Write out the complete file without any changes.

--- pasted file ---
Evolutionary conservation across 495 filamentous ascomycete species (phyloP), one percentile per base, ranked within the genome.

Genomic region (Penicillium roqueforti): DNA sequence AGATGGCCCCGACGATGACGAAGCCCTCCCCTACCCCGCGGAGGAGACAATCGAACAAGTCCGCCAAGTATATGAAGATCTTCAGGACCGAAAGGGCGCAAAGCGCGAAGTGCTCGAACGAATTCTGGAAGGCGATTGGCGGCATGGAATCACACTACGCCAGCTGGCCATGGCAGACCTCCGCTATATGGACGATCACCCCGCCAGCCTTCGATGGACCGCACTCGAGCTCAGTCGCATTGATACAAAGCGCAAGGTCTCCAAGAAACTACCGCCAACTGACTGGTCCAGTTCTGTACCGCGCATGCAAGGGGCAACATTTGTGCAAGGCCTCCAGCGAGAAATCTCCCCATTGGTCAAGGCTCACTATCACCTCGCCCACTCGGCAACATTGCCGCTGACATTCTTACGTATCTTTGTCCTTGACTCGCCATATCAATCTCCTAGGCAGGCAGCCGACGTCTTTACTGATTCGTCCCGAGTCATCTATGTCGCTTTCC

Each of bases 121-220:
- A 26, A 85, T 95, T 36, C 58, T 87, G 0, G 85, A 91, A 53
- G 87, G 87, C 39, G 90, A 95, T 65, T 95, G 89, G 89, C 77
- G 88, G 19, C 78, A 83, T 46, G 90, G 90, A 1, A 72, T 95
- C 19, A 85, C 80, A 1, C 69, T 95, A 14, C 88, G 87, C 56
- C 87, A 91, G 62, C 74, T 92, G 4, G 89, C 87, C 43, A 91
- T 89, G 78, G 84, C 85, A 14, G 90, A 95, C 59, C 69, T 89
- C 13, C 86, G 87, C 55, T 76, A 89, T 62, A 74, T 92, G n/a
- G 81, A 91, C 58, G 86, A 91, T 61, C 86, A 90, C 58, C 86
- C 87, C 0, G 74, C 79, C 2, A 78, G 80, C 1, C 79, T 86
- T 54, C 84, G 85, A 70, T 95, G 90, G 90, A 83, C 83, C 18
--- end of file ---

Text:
Evolutionary conservation across 495 filamentous ascomycete species (phyloP), one percentile per base, ranked within the genome.

Genomic region (Penicillium roqueforti): DNA sequence AGATGGCCCCGACGATGACGAAGCCCTCCCCTACCCCGCGGAGGAGACAATCGAACAAGTCCGCCAAGTATATGAAGATCTTCAGGACCGAAAGGGCGCAAAGCGCGAAGTGCTCGAACGAATTCTGGAAGGCGATTGGCGGCATGGAATCACACTACGCCAGCTGGCCATGGCAGACCTCCGCTATATGGACGATCACCCCGCCAGCCTTCGATGGACCGCACTCGAGCTCAGTCGCATTGATACAAAGCGCAAGGTCTCCAAGAAACTACCGCCAACTGACTGGTCCAGTTCTGTACCGCGCATGCAAGGGGCAACATTTGTGCAAGGCCTCCAGCGAGAAATCTCCCCATTGGTCAAGGCTCACTATCACCTCGCCCACTCGGCAACATTGCCGCTGACATTCTTACGTATCTTTGTCCTTGACTCGCCATATCAATCTCCTAGGCAGGCAGCCGACGTCTTTACTGATTCGTCCCGAGTCATCTATGTCGCTTTCC

Each of bases 121-220:
- A 26, A 85, T 95, T 36, C 58, T 87, G 0, G 85, A 91, A 53
- G 87, G 87, C 39, G 90, A 95, T 65, T 95, G 89, G 89, C 77
- G 88, G 19, C 78, A 83, T 46, G 90, G 90, A 1, A 72, T 95
- C 19, A 85, C 80, A 1, C 69, T 95, A 14, C 88, G 87, C 56
- C 87, A 91, G 62, C 74, T 92, G 4, G 89, C 87, C 43, A 91
- T 89, G 78, G 84, C 85, A 14, G 90, A 95, C 59, C 69, T 89
- C 13, C 86, G 87, C 55, T 76, A 89, T 62, A 74, T 92, G n/a
- G 81, A 91, C 58, G 86, A 91, T 61, C 86, A 90, C 58, C 86
- C 87, C 0, G 74, C 79, C 2, A 78, G 80, C 1, C 79, T 86
- T 54, C 84, G 85, A 70, T 95, G 90, G 90, A 83, C 83, C 18